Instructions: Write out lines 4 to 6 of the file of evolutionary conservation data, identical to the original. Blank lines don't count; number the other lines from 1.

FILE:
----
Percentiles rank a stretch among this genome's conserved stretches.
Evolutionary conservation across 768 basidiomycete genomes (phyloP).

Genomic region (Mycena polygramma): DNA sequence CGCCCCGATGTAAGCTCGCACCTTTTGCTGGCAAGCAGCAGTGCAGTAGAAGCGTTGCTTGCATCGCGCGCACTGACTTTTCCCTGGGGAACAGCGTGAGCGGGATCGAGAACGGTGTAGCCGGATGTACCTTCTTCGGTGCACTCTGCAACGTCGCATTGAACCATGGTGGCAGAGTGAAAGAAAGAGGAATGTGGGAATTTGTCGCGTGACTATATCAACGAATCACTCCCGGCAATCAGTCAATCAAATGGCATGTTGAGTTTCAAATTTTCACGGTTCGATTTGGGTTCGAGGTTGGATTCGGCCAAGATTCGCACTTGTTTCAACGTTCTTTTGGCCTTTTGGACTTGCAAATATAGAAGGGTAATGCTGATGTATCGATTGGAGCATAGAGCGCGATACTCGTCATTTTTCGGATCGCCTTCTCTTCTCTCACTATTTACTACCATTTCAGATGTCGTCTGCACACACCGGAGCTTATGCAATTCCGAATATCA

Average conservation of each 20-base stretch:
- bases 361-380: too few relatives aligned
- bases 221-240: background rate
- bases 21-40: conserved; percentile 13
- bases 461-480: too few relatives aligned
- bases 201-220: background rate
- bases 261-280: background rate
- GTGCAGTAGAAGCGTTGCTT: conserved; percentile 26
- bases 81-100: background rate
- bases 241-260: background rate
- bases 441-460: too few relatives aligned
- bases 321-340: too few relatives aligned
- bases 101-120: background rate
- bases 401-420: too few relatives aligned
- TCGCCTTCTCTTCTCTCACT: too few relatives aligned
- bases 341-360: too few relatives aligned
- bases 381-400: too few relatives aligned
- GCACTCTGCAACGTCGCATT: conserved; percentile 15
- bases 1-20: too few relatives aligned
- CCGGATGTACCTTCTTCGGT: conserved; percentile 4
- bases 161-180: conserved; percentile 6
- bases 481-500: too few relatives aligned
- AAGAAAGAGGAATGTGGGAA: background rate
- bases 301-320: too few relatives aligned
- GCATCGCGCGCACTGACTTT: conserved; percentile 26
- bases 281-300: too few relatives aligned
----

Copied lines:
Average conservation of each 20-base stretch:
- bases 361-380: too few relatives aligned
- bases 221-240: background rate